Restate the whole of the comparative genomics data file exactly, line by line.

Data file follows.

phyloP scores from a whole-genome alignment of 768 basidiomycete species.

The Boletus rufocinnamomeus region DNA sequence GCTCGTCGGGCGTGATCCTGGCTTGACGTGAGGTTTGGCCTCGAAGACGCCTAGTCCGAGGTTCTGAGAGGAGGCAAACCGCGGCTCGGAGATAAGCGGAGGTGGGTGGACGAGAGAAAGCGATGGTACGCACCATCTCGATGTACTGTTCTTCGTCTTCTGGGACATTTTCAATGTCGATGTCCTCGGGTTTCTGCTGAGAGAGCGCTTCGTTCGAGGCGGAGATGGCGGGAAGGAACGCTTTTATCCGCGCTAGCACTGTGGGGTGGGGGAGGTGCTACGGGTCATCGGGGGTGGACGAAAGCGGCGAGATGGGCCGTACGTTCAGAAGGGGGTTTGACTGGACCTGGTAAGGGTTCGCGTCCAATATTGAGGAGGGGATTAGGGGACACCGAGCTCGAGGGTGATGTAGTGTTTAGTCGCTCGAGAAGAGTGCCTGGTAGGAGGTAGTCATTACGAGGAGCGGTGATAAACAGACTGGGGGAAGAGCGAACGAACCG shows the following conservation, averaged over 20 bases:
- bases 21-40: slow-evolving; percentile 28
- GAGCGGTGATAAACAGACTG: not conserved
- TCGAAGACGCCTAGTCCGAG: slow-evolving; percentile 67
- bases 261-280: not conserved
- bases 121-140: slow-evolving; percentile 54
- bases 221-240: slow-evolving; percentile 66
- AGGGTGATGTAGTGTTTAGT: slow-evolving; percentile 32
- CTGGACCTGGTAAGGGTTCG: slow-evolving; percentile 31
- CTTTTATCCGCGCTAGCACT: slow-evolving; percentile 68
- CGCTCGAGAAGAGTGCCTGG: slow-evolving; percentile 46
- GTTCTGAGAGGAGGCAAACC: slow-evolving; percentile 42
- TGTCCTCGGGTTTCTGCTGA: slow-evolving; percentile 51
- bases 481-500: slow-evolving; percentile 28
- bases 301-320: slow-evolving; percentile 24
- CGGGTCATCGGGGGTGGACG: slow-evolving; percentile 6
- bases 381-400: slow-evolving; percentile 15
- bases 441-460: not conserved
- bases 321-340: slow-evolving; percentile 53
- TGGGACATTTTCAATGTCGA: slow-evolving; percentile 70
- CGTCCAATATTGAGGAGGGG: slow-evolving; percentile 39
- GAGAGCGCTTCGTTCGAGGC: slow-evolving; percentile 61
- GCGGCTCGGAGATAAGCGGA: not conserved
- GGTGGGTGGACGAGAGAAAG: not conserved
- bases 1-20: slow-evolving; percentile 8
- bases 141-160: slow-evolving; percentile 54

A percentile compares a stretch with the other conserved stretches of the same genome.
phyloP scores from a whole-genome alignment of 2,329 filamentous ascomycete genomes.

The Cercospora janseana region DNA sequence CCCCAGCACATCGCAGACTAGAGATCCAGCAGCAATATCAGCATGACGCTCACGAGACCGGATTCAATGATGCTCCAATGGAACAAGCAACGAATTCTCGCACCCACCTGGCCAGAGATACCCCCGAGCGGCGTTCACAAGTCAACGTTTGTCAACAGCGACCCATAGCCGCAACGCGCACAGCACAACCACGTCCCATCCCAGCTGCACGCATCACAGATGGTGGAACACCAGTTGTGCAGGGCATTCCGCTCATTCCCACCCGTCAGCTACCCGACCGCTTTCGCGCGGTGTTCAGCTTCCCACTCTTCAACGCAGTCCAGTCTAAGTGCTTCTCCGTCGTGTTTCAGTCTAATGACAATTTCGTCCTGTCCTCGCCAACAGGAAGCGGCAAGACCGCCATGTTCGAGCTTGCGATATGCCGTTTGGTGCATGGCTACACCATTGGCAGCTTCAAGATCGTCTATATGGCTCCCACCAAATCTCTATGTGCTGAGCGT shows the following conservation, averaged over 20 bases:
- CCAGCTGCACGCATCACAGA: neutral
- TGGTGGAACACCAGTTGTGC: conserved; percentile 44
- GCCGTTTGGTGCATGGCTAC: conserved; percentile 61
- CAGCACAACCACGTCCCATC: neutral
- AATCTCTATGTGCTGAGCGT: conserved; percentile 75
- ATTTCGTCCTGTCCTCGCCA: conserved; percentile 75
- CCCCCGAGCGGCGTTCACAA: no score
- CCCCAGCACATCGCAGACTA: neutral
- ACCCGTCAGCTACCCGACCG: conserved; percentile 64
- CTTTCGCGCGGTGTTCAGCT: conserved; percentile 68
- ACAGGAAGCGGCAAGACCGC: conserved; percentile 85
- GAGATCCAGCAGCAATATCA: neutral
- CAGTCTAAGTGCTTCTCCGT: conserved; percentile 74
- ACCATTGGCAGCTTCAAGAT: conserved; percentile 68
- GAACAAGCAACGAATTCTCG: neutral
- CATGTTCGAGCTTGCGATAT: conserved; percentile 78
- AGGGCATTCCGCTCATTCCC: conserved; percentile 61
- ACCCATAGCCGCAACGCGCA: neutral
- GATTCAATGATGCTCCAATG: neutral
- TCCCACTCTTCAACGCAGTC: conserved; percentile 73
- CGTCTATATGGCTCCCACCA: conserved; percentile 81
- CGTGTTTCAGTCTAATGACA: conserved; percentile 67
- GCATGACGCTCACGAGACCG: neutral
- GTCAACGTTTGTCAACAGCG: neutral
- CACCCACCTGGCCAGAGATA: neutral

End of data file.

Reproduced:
phyloP scores from a whole-genome alignment of 768 basidiomycete species.

The Boletus rufocinnamomeus region DNA sequence GCTCGTCGGGCGTGATCCTGGCTTGACGTGAGGTTTGGCCTCGAAGACGCCTAGTCCGAGGTTCTGAGAGGAGGCAAACCGCGGCTCGGAGATAAGCGGAGGTGGGTGGACGAGAGAAAGCGATGGTACGCACCATCTCGATGTACTGTTCTTCGTCTTCTGGGACATTTTCAATGTCGATGTCCTCGGGTTTCTGCTGAGAGAGCGCTTCGTTCGAGGCGGAGATGGCGGGAAGGAACGCTTTTATCCGCGCTAGCACTGTGGGGTGGGGGAGGTGCTACGGGTCATCGGGGGTGGACGAAAGCGGCGAGATGGGCCGTACGTTCAGAAGGGGGTTTGACTGGACCTGGTAAGGGTTCGCGTCCAATATTGAGGAGGGGATTAGGGGACACCGAGCTCGAGGGTGATGTAGTGTTTAGTCGCTCGAGAAGAGTGCCTGGTAGGAGGTAGTCATTACGAGGAGCGGTGATAAACAGACTGGGGGAAGAGCGAACGAACCG shows the following conservation, averaged over 20 bases:
- bases 21-40: slow-evolving; percentile 28
- GAGCGGTGATAAACAGACTG: not conserved
- TCGAAGACGCCTAGTCCGAG: slow-evolving; percentile 67
- bases 261-280: not conserved
- bases 121-140: slow-evolving; percentile 54
- bases 221-240: slow-evolving; percentile 66
- AGGGTGATGTAGTGTTTAGT: slow-evolving; percentile 32
- CTGGACCTGGTAAGGGTTCG: slow-evolving; percentile 31
- CTTTTATCCGCGCTAGCACT: slow-evolving; percentile 68
- CGCTCGAGAAGAGTGCCTGG: slow-evolving; percentile 46
- GTTCTGAGAGGAGGCAAACC: slow-evolving; percentile 42
- TGTCCTCGGGTTTCTGCTGA: slow-evolving; percentile 51
- bases 481-500: slow-evolving; percentile 28
- bases 301-320: slow-evolving; percentile 24
- CGGGTCATCGGGGGTGGACG: slow-evolving; percentile 6
- bases 381-400: slow-evolving; percentile 15
- bases 441-460: not conserved
- bases 321-340: slow-evolving; percentile 53
- TGGGACATTTTCAATGTCGA: slow-evolving; percentile 70
- CGTCCAATATTGAGGAGGGG: slow-evolving; percentile 39
- GAGAGCGCTTCGTTCGAGGC: slow-evolving; percentile 61
- GCGGCTCGGAGATAAGCGGA: not conserved
- GGTGGGTGGACGAGAGAAAG: not conserved
- bases 1-20: slow-evolving; percentile 8
- bases 141-160: slow-evolving; percentile 54

A percentile compares a stretch with the other conserved stretches of the same genome.
phyloP scores from a whole-genome alignment of 2,329 filamentous ascomycete genomes.

The Cercospora janseana region DNA sequence CCCCAGCACATCGCAGACTAGAGATCCAGCAGCAATATCAGCATGACGCTCACGAGACCGGATTCAATGATGCTCCAATGGAACAAGCAACGAATTCTCGCACCCACCTGGCCAGAGATACCCCCGAGCGGCGTTCACAAGTCAACGTTTGTCAACAGCGACCCATAGCCGCAACGCGCACAGCACAACCACGTCCCATCCCAGCTGCACGCATCACAGATGGTGGAACACCAGTTGTGCAGGGCATTCCGCTCATTCCCACCCGTCAGCTACCCGACCGCTTTCGCGCGGTGTTCAGCTTCCCACTCTTCAACGCAGTCCAGTCTAAGTGCTTCTCCGTCGTGTTTCAGTCTAATGACAATTTCGTCCTGTCCTCGCCAACAGGAAGCGGCAAGACCGCCATGTTCGAGCTTGCGATATGCCGTTTGGTGCATGGCTACACCATTGGCAGCTTCAAGATCGTCTATATGGCTCCCACCAAATCTCTATGTGCTGAGCGT shows the following conservation, averaged over 20 bases:
- CCAGCTGCACGCATCACAGA: neutral
- TGGTGGAACACCAGTTGTGC: conserved; percentile 44
- GCCGTTTGGTGCATGGCTAC: conserved; percentile 61
- CAGCACAACCACGTCCCATC: neutral
- AATCTCTATGTGCTGAGCGT: conserved; percentile 75
- ATTTCGTCCTGTCCTCGCCA: conserved; percentile 75
- CCCCCGAGCGGCGTTCACAA: no score
- CCCCAGCACATCGCAGACTA: neutral
- ACCCGTCAGCTACCCGACCG: conserved; percentile 64
- CTTTCGCGCGGTGTTCAGCT: conserved; percentile 68
- ACAGGAAGCGGCAAGACCGC: conserved; percentile 85
- GAGATCCAGCAGCAATATCA: neutral
- CAGTCTAAGTGCTTCTCCGT: conserved; percentile 74
- ACCATTGGCAGCTTCAAGAT: conserved; percentile 68
- GAACAAGCAACGAATTCTCG: neutral
- CATGTTCGAGCTTGCGATAT: conserved; percentile 78
- AGGGCATTCCGCTCATTCCC: conserved; percentile 61
- ACCCATAGCCGCAACGCGCA: neutral
- GATTCAATGATGCTCCAATG: neutral
- TCCCACTCTTCAACGCAGTC: conserved; percentile 73
- CGTCTATATGGCTCCCACCA: conserved; percentile 81
- CGTGTTTCAGTCTAATGACA: conserved; percentile 67
- GCATGACGCTCACGAGACCG: neutral
- GTCAACGTTTGTCAACAGCG: neutral
- CACCCACCTGGCCAGAGATA: neutral